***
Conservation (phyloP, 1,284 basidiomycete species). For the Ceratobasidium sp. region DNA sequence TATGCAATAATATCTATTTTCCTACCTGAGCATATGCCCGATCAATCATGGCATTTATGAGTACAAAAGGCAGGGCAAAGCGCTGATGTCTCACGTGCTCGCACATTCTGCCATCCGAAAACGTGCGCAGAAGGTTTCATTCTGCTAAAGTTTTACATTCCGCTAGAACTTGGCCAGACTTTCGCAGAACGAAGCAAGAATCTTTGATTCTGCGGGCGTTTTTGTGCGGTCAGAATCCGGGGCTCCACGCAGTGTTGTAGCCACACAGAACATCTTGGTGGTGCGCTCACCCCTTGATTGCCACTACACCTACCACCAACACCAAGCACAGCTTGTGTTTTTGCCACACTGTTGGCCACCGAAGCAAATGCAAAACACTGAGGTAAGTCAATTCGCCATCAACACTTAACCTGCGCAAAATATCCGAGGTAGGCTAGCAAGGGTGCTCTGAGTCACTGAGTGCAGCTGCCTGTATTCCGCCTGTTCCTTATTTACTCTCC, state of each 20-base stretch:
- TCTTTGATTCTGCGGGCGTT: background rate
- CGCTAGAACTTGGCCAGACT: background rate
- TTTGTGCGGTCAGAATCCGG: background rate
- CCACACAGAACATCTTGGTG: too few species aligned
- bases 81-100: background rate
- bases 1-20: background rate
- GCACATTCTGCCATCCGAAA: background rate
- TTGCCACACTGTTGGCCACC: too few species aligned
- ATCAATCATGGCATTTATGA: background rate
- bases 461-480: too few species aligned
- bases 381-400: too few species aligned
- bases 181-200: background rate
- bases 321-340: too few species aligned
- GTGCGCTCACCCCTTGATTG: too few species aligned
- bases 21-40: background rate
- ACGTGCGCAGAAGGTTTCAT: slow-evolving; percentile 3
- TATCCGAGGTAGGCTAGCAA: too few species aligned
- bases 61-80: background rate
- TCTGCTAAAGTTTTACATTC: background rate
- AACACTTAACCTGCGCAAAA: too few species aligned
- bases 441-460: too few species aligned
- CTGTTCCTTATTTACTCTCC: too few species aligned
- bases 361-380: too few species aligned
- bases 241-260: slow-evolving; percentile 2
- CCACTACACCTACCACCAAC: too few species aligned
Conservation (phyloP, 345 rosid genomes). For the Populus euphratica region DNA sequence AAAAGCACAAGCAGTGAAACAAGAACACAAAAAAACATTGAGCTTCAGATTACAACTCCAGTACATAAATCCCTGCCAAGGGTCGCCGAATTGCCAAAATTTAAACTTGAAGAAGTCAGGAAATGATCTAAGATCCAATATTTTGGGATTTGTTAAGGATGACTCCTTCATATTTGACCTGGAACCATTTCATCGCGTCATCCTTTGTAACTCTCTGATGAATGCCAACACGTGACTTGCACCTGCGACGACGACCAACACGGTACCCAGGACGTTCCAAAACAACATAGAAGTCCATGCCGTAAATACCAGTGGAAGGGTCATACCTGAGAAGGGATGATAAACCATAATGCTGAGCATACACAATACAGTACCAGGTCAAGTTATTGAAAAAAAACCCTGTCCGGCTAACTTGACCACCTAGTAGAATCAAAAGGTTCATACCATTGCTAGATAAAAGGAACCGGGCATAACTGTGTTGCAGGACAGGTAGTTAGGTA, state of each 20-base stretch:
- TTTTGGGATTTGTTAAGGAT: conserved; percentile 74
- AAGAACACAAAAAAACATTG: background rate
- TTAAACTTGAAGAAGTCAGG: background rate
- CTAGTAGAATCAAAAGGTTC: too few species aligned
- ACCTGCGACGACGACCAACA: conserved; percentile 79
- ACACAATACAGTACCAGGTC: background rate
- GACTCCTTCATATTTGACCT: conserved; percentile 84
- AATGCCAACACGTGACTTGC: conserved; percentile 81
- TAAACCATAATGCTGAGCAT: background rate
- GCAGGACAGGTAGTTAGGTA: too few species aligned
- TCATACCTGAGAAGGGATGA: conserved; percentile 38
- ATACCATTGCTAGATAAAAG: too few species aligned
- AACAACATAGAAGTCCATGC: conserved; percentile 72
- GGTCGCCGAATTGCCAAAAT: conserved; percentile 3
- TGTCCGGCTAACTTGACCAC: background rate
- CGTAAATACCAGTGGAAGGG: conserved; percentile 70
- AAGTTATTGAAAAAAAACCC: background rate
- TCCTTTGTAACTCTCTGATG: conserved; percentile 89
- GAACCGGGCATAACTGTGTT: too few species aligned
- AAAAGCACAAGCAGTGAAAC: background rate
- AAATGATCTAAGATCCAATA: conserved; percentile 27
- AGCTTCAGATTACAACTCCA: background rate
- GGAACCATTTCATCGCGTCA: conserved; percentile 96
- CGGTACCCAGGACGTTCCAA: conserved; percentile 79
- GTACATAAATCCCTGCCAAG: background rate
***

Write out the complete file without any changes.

Conservation (phyloP, 1,284 basidiomycete species). For the Ceratobasidium sp. region DNA sequence TATGCAATAATATCTATTTTCCTACCTGAGCATATGCCCGATCAATCATGGCATTTATGAGTACAAAAGGCAGGGCAAAGCGCTGATGTCTCACGTGCTCGCACATTCTGCCATCCGAAAACGTGCGCAGAAGGTTTCATTCTGCTAAAGTTTTACATTCCGCTAGAACTTGGCCAGACTTTCGCAGAACGAAGCAAGAATCTTTGATTCTGCGGGCGTTTTTGTGCGGTCAGAATCCGGGGCTCCACGCAGTGTTGTAGCCACACAGAACATCTTGGTGGTGCGCTCACCCCTTGATTGCCACTACACCTACCACCAACACCAAGCACAGCTTGTGTTTTTGCCACACTGTTGGCCACCGAAGCAAATGCAAAACACTGAGGTAAGTCAATTCGCCATCAACACTTAACCTGCGCAAAATATCCGAGGTAGGCTAGCAAGGGTGCTCTGAGTCACTGAGTGCAGCTGCCTGTATTCCGCCTGTTCCTTATTTACTCTCC, state of each 20-base stretch:
- TCTTTGATTCTGCGGGCGTT: background rate
- CGCTAGAACTTGGCCAGACT: background rate
- TTTGTGCGGTCAGAATCCGG: background rate
- CCACACAGAACATCTTGGTG: too few species aligned
- bases 81-100: background rate
- bases 1-20: background rate
- GCACATTCTGCCATCCGAAA: background rate
- TTGCCACACTGTTGGCCACC: too few species aligned
- ATCAATCATGGCATTTATGA: background rate
- bases 461-480: too few species aligned
- bases 381-400: too few species aligned
- bases 181-200: background rate
- bases 321-340: too few species aligned
- GTGCGCTCACCCCTTGATTG: too few species aligned
- bases 21-40: background rate
- ACGTGCGCAGAAGGTTTCAT: slow-evolving; percentile 3
- TATCCGAGGTAGGCTAGCAA: too few species aligned
- bases 61-80: background rate
- TCTGCTAAAGTTTTACATTC: background rate
- AACACTTAACCTGCGCAAAA: too few species aligned
- bases 441-460: too few species aligned
- CTGTTCCTTATTTACTCTCC: too few species aligned
- bases 361-380: too few species aligned
- bases 241-260: slow-evolving; percentile 2
- CCACTACACCTACCACCAAC: too few species aligned
Conservation (phyloP, 345 rosid genomes). For the Populus euphratica region DNA sequence AAAAGCACAAGCAGTGAAACAAGAACACAAAAAAACATTGAGCTTCAGATTACAACTCCAGTACATAAATCCCTGCCAAGGGTCGCCGAATTGCCAAAATTTAAACTTGAAGAAGTCAGGAAATGATCTAAGATCCAATATTTTGGGATTTGTTAAGGATGACTCCTTCATATTTGACCTGGAACCATTTCATCGCGTCATCCTTTGTAACTCTCTGATGAATGCCAACACGTGACTTGCACCTGCGACGACGACCAACACGGTACCCAGGACGTTCCAAAACAACATAGAAGTCCATGCCGTAAATACCAGTGGAAGGGTCATACCTGAGAAGGGATGATAAACCATAATGCTGAGCATACACAATACAGTACCAGGTCAAGTTATTGAAAAAAAACCCTGTCCGGCTAACTTGACCACCTAGTAGAATCAAAAGGTTCATACCATTGCTAGATAAAAGGAACCGGGCATAACTGTGTTGCAGGACAGGTAGTTAGGTA, state of each 20-base stretch:
- TTTTGGGATTTGTTAAGGAT: conserved; percentile 74
- AAGAACACAAAAAAACATTG: background rate
- TTAAACTTGAAGAAGTCAGG: background rate
- CTAGTAGAATCAAAAGGTTC: too few species aligned
- ACCTGCGACGACGACCAACA: conserved; percentile 79
- ACACAATACAGTACCAGGTC: background rate
- GACTCCTTCATATTTGACCT: conserved; percentile 84
- AATGCCAACACGTGACTTGC: conserved; percentile 81
- TAAACCATAATGCTGAGCAT: background rate
- GCAGGACAGGTAGTTAGGTA: too few species aligned
- TCATACCTGAGAAGGGATGA: conserved; percentile 38
- ATACCATTGCTAGATAAAAG: too few species aligned
- AACAACATAGAAGTCCATGC: conserved; percentile 72
- GGTCGCCGAATTGCCAAAAT: conserved; percentile 3
- TGTCCGGCTAACTTGACCAC: background rate
- CGTAAATACCAGTGGAAGGG: conserved; percentile 70
- AAGTTATTGAAAAAAAACCC: background rate
- TCCTTTGTAACTCTCTGATG: conserved; percentile 89
- GAACCGGGCATAACTGTGTT: too few species aligned
- AAAAGCACAAGCAGTGAAAC: background rate
- AAATGATCTAAGATCCAATA: conserved; percentile 27
- AGCTTCAGATTACAACTCCA: background rate
- GGAACCATTTCATCGCGTCA: conserved; percentile 96
- CGGTACCCAGGACGTTCCAA: conserved; percentile 79
- GTACATAAATCCCTGCCAAG: background rate